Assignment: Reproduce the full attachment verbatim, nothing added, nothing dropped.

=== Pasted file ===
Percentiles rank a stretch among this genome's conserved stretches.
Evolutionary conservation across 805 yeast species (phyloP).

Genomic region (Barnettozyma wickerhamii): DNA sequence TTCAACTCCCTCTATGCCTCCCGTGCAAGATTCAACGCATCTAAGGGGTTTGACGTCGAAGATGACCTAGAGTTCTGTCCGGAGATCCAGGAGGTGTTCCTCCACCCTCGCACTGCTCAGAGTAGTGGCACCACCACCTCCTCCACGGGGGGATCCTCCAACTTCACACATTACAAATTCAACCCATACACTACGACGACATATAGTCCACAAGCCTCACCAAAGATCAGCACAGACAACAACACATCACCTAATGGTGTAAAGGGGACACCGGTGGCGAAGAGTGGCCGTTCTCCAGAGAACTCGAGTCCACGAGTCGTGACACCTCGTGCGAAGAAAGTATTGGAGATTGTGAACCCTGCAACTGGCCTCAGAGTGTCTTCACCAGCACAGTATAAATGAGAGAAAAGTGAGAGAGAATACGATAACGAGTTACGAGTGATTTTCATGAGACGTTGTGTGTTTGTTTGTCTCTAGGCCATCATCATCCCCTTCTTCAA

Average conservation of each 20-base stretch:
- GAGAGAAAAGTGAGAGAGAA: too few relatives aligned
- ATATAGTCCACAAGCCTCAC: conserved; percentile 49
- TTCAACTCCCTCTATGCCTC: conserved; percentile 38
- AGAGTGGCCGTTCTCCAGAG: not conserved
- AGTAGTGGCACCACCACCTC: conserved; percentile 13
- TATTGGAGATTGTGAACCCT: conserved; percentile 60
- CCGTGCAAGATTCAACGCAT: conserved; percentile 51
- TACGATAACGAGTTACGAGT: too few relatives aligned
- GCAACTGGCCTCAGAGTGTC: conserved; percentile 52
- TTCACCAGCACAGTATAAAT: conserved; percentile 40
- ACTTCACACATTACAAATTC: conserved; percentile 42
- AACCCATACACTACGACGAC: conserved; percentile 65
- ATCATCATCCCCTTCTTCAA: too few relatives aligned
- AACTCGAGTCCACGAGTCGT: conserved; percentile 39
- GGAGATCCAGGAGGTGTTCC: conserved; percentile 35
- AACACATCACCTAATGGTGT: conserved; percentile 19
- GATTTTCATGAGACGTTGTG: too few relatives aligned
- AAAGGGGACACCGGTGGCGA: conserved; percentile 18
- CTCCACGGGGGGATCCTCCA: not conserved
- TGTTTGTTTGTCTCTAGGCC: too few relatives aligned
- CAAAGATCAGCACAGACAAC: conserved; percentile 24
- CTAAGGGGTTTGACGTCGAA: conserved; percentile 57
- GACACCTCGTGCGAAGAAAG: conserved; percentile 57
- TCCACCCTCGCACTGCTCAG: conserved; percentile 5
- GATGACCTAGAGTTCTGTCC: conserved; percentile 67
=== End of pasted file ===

Percentiles rank a stretch among this genome's conserved stretches.
Evolutionary conservation across 805 yeast species (phyloP).

Genomic region (Barnettozyma wickerhamii): DNA sequence TTCAACTCCCTCTATGCCTCCCGTGCAAGATTCAACGCATCTAAGGGGTTTGACGTCGAAGATGACCTAGAGTTCTGTCCGGAGATCCAGGAGGTGTTCCTCCACCCTCGCACTGCTCAGAGTAGTGGCACCACCACCTCCTCCACGGGGGGATCCTCCAACTTCACACATTACAAATTCAACCCATACACTACGACGACATATAGTCCACAAGCCTCACCAAAGATCAGCACAGACAACAACACATCACCTAATGGTGTAAAGGGGACACCGGTGGCGAAGAGTGGCCGTTCTCCAGAGAACTCGAGTCCACGAGTCGTGACACCTCGTGCGAAGAAAGTATTGGAGATTGTGAACCCTGCAACTGGCCTCAGAGTGTCTTCACCAGCACAGTATAAATGAGAGAAAAGTGAGAGAGAATACGATAACGAGTTACGAGTGATTTTCATGAGACGTTGTGTGTTTGTTTGTCTCTAGGCCATCATCATCCCCTTCTTCAA

Average conservation of each 20-base stretch:
- GAGAGAAAAGTGAGAGAGAA: too few relatives aligned
- ATATAGTCCACAAGCCTCAC: conserved; percentile 49
- TTCAACTCCCTCTATGCCTC: conserved; percentile 38
- AGAGTGGCCGTTCTCCAGAG: not conserved
- AGTAGTGGCACCACCACCTC: conserved; percentile 13
- TATTGGAGATTGTGAACCCT: conserved; percentile 60
- CCGTGCAAGATTCAACGCAT: conserved; percentile 51
- TACGATAACGAGTTACGAGT: too few relatives aligned
- GCAACTGGCCTCAGAGTGTC: conserved; percentile 52
- TTCACCAGCACAGTATAAAT: conserved; percentile 40
- ACTTCACACATTACAAATTC: conserved; percentile 42
- AACCCATACACTACGACGAC: conserved; percentile 65
- ATCATCATCCCCTTCTTCAA: too few relatives aligned
- AACTCGAGTCCACGAGTCGT: conserved; percentile 39
- GGAGATCCAGGAGGTGTTCC: conserved; percentile 35
- AACACATCACCTAATGGTGT: conserved; percentile 19
- GATTTTCATGAGACGTTGTG: too few relatives aligned
- AAAGGGGACACCGGTGGCGA: conserved; percentile 18
- CTCCACGGGGGGATCCTCCA: not conserved
- TGTTTGTTTGTCTCTAGGCC: too few relatives aligned
- CAAAGATCAGCACAGACAAC: conserved; percentile 24
- CTAAGGGGTTTGACGTCGAA: conserved; percentile 57
- GACACCTCGTGCGAAGAAAG: conserved; percentile 57
- TCCACCCTCGCACTGCTCAG: conserved; percentile 5
- GATGACCTAGAGTTCTGTCC: conserved; percentile 67